The Limits Of Control Jim Jarmusch

The Limits Of Control Jim Jarmusch
"The best movies are the ones you think might have been dreams," says one of the characters in Jim Jarmusch's The Limits of Control. If this film were a dream it would be the one I sometimes get where I'm stuck in an elevator for two hours with a man speaking gibberish.

Isaach De Bankolé plays "the Lone Man," who's unwavering in his lack of overt emotion. He is travelling through Spain on an illegal undercover assignment, the nature of which is mysterious, and he is so rigidly, insularly focused that he practically disappears into himself. As De Bankolé travels to several cities in Spain, we see him meet a series of middlemen, who each give him a matchbox with a secret message inside, ramble aimlessly for several minutes and finally tell him where to meet his next contact. The effect is a bit like water torture.

De Bankolé has maybe 15 lines, which should give you some idea of what a distant character he is. De Bankolé is an imposing physical presence and I swear I caught a few glimmers of fire behind his eyes, but he seems so determined to keep that fire to himself that there's no point of entry for the audience. By anchoring itself with a character that refuses to let his guard down the film is both intriguing and frustrating.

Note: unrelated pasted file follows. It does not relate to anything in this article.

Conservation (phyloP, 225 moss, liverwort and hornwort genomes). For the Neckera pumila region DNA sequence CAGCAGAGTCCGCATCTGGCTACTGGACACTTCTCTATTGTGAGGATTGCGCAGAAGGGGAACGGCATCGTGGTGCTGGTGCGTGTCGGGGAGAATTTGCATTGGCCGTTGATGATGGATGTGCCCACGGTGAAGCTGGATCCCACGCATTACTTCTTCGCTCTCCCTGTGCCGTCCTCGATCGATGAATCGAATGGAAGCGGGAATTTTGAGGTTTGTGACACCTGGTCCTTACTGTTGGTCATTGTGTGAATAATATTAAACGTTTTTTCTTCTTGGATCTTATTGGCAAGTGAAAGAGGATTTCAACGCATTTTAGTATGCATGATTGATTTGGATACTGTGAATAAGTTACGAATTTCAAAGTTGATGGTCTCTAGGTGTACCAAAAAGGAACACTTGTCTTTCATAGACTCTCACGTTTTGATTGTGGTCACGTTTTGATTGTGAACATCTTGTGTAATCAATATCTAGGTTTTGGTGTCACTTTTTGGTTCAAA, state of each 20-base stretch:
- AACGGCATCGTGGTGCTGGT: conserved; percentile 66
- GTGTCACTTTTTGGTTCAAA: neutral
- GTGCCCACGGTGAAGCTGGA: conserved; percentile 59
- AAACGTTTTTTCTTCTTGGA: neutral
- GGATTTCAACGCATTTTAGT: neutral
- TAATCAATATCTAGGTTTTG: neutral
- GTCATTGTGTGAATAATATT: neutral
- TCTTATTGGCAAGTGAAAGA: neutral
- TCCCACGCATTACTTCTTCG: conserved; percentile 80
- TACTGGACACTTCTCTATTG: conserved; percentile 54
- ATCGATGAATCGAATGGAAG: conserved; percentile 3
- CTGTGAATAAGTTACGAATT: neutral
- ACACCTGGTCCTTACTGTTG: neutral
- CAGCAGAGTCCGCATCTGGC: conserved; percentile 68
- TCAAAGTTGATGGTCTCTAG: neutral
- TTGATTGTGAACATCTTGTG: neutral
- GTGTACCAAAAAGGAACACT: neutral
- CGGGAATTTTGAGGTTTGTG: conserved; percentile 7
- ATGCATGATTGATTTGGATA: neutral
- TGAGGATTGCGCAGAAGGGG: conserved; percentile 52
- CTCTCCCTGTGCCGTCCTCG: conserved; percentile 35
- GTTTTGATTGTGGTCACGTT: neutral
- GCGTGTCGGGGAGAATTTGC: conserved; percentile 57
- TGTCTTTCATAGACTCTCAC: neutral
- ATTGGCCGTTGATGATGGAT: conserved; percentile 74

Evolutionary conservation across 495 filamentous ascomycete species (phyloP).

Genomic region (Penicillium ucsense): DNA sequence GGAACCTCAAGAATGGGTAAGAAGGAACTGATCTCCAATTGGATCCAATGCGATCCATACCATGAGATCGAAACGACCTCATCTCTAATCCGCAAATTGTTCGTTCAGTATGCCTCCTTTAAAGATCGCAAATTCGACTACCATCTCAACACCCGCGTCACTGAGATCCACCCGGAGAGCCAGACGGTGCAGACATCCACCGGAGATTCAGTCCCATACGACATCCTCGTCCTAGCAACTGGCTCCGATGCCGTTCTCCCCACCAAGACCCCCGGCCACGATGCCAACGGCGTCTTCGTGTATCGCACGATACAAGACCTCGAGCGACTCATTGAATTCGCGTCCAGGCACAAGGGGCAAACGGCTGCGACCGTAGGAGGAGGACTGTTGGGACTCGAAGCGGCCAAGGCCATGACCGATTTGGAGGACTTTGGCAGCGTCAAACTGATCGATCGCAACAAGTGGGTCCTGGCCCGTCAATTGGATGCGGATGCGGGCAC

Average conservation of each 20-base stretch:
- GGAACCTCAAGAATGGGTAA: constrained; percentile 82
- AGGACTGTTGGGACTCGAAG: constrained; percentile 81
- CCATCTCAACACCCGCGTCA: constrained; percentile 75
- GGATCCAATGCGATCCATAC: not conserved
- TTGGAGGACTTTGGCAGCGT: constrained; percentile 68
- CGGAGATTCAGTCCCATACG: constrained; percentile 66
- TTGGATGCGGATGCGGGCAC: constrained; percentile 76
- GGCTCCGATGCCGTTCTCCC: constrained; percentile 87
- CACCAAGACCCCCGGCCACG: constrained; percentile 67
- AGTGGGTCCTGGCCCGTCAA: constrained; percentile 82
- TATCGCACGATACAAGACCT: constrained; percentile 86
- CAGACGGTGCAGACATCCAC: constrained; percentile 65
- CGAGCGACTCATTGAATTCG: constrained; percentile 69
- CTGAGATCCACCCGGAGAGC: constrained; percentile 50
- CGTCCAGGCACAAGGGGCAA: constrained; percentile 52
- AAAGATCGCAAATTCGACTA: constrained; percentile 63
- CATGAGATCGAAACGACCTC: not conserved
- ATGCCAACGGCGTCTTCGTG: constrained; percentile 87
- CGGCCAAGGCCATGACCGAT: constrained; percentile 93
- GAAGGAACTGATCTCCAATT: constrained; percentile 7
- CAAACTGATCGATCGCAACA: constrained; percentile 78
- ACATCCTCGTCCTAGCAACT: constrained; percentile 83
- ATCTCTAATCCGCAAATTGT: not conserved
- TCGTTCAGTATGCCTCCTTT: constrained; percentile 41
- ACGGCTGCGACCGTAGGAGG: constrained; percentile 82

The real problem is Jarmusch's lack of sincerity. As the series of comic caricatures wander into the film and babble incoherently, I kept feeling Jarmusch nudging me in the ribs, as if saying: "Silly people, eh?" The film has a cynical feel, as if Jarmusch were intentionally trashing the themes he raises. Is it a deconstruction of crime fiction? The idea of showing the long, lonely stretches of a major crime job is fascinating but the film seems more like a sardonic endurance test, a cinematic version of "99 Bottles of Beer on the Wall."

Does De Bankolé represent spiritual serenity amidst a world of babbling chaos? Jarmusch treats him more as an oddity. Is the penultimate scene an attack on American imperialism or is Jarmusch's clumsy handling of that topic just part of the shaggy dog joke? Jarmusch has made some wonderful movies but this is not going to win many new fans. (Alliance)